Graham Jones

Graham M Jones

Primary Field
Linguistic Anthropology
Professor, Massachusetts Institute of Technology, Department of Anthropology
Knowledge / Expertise
Interest/Specialty Areas Linguistic anthropology, knowledge and rationality, magic science and religion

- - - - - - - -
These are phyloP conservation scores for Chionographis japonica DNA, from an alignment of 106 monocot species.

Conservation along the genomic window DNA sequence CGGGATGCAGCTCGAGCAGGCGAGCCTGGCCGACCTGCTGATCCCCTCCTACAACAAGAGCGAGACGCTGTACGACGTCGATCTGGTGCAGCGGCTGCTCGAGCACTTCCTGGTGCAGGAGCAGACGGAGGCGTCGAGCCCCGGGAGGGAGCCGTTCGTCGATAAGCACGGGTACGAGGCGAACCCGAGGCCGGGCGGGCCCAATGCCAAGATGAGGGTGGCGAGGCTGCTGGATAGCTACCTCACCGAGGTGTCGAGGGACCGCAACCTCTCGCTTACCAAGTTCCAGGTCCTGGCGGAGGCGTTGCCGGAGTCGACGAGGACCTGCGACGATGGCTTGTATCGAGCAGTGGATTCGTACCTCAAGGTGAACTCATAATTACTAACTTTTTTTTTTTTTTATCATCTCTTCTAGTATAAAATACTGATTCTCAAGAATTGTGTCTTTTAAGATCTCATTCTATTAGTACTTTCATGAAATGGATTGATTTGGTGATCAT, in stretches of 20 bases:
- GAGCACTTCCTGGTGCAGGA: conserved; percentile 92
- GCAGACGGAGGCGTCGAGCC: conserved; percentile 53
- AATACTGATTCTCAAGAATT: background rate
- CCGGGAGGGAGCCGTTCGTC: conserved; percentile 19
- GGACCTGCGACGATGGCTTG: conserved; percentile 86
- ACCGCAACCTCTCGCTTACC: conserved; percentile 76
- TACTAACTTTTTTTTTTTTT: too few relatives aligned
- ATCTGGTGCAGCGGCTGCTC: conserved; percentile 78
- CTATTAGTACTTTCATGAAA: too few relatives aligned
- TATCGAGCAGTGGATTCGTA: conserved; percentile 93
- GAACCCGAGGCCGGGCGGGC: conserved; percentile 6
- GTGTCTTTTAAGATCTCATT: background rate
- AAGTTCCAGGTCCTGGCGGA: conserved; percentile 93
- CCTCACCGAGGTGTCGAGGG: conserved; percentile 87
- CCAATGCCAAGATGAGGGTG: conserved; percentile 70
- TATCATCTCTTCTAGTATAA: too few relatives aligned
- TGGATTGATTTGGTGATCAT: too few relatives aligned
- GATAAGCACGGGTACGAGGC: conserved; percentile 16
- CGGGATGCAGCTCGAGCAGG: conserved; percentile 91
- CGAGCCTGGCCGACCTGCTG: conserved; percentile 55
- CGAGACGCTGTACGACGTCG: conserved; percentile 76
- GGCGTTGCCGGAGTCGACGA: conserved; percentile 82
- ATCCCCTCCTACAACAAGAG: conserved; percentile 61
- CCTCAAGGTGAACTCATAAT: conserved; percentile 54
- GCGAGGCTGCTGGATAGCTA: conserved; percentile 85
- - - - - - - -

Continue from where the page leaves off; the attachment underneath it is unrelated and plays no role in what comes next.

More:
I am a cultural and linguistic anthropologist who explores how people use language and other media to enact expertise in practice, performance, and interaction. After studying literature at Reed College (BA, 1998) and anthropology at New York University (PhD, 2007), I was a postdoctoral member of the Princeton Society of Fellows (2007-2010). My two monographs constitute a diptych: Trade of the Tricks: Inside the Magician's Craft (California, 2011) describes day-to-day life and everyday talk within the insular subculture of contemporary French illusionists;  Magic's Reason: An Anthropology of Analogy (Chicago, 2017) examines the meaning of magic in Western modernity, shuttling between the intellectual history of anthropology and the cultural history of popular entertainment. Alongside these books, I have a third set of projects investigating how language and culture shape, and are in turn shaped by, the way people use technologies of digital communication. At MIT, I teach classes on a range of subjects, including the anthropology of education; the language of mediated communication; and ethnographic research methods.

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